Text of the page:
The Conservatives were able to break through the ‘red wall’ of Labour seats in Yorkshire by winning over Brexit Party supporters and older voters, new analysis has revealed.
As the the nine new Tory MPs representing the region took their place in the Commons, think-tank Onward published a report showing how the party was able to take former Labour strongholds such as Don Valley, Rother Valley and Wakefield.
Polling done in Yorkshire in early November and a week before last week’s General Election shows that the Conservatives gained more voters than Labour from other parties, with Nigel Farage’s Brexit Party suffering the biggest drop.
Meanwhile a separate poll by YouGov showed that older voters swung the election for Boris Johnson, who yesterday held out an olive branch to his defeated political opponents with an offer to find common ground to heal the divisions of Brexit.
While the majority of younger voters backed Labour, the Conservatives were overwhelmingly ahead among their older compatriots, a national survey of 40,000 adults revealed.
The Conservatives now hold 26 of the seats in Yorkshire and the Humber, compared with just seven when Tony Blair was elected Prime Minister in 1997
And Yorkshire-born former Tory leader Lord Hague claimed his party could maintain their grip on seats like Rother Valley, which had previously voted Labour for more than a century, if it improved the prospects of the North by boosting transport links and vocational skills.
He wrote in the Daily Telegraph yesterday: “Like an army that captures territory deep behind enemy lines, the Tories have won a victory that is both more far-reaching and more fragile than any of recent decades.
“It has taken 30 years for these most loyal of voters to turn against Labour, slowly disconnected from it by discontent with immigration, and pushed over the edge by the combination of failure to accept Brexit and a drift to extremism.”
The analysis by Onward, a centre-right think tank, shows that so-called ‘Workington man voters’, named after the town in Cumbria and used to describe non-university educated, Leave-backing men aged 45 and over in the North and Midlands, swung behind Mr Johnson last week.
Some 77 per cent of this group voted for the Conservatives compared with 42 per cent in 2015.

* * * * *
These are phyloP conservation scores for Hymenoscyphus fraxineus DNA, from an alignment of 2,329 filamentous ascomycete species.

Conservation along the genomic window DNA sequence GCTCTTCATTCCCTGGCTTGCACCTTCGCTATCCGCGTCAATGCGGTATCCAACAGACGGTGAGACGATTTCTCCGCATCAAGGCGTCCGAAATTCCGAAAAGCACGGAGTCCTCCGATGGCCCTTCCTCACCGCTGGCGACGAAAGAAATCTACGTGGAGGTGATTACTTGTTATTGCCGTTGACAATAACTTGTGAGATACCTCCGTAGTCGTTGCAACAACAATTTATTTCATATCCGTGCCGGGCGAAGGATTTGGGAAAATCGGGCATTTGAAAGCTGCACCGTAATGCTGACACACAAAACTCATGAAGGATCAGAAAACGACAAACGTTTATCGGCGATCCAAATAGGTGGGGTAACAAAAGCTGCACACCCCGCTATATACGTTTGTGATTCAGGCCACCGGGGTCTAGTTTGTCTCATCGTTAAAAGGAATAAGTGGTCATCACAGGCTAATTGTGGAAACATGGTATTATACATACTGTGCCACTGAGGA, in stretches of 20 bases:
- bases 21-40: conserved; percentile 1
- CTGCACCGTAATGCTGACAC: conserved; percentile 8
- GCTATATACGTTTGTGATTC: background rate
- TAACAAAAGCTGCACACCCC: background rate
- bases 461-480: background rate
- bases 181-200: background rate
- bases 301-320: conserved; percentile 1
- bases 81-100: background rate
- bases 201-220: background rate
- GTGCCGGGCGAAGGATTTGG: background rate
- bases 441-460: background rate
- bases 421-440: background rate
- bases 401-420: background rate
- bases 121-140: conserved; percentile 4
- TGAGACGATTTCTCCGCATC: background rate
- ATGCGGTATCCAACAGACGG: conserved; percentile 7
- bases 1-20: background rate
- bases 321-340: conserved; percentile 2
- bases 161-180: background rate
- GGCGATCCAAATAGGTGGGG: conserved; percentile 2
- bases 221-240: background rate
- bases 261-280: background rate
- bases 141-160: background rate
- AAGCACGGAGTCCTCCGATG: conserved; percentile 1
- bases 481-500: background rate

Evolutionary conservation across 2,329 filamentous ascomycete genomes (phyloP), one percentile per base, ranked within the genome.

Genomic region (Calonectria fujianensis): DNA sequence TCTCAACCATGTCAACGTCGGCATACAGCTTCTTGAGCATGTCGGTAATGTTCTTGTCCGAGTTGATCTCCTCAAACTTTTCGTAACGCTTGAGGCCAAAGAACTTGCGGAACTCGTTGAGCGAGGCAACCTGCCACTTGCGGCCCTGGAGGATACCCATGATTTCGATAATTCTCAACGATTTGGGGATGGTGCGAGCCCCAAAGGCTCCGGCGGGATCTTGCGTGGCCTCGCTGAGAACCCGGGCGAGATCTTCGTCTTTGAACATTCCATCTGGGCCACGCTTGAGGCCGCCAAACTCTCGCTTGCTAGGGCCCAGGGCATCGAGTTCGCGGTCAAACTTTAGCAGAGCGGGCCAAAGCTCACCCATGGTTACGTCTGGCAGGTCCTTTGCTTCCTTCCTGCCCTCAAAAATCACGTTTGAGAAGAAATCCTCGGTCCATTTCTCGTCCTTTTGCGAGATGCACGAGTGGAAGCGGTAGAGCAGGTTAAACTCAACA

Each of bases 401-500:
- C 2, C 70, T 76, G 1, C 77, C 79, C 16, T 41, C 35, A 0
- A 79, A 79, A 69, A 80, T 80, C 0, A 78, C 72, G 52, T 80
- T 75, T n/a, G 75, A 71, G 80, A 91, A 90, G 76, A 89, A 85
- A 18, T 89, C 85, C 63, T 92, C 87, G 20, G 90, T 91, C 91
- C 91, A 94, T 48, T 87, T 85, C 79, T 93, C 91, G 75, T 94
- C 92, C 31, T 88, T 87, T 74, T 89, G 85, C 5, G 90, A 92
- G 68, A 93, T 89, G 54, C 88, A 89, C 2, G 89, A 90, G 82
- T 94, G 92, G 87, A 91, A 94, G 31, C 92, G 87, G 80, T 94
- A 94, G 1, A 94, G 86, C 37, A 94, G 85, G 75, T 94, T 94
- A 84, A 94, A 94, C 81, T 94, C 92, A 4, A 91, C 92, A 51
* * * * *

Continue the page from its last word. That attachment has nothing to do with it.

In Yorkshire, the number of people intending to vote Conservative rose by 7.4 per cent between early November and early December as the party repeated its ‘get Brexit done’ message, with Labour’s vote across the region rising by 4.5 per cent. All the other parties saw their vote share slip during the same period, with the Brexit Party falling from 14.8 per cent to 5.9 per cent.
Onward said a collapse in the Labour vote from 2017 to 2019 was also vital to seats like Don Valley, Wakefield and Redcar turning blue.
Director Will Tanner said: "This research shows Yorkshire didn't just vote Conservative, they switched to the Conservatives during the race - as part of a much broader realignment of electoral geography. It is a historic result - and a huge responsibility for the Tories to make the North their own."
Conservative Jason McCartney, who won back his old seat in Colne Valley from Labour, attributed the result to a “wholesale rejection of Jeremy Corbyn and everything he stood for”. He said: “It was not just people who voted for Brexit who voted for us but people who voted for Remain. My constituents were saying they respected the democratric result [in the 2016 referendum].”
Despite its vote share falling, the Brexit Party’s candidate in York Central, Nick Szkiler, says his party “changed the UK political climate” by turning public opinion away from a second referendum. He said: “Thanks in no small part to us we have a government with a healthy majority. Time will tell if Boris actually frees us from the EU institutions. He has a mandate to do so and we’ll be watching to see that he fulfils his promises.”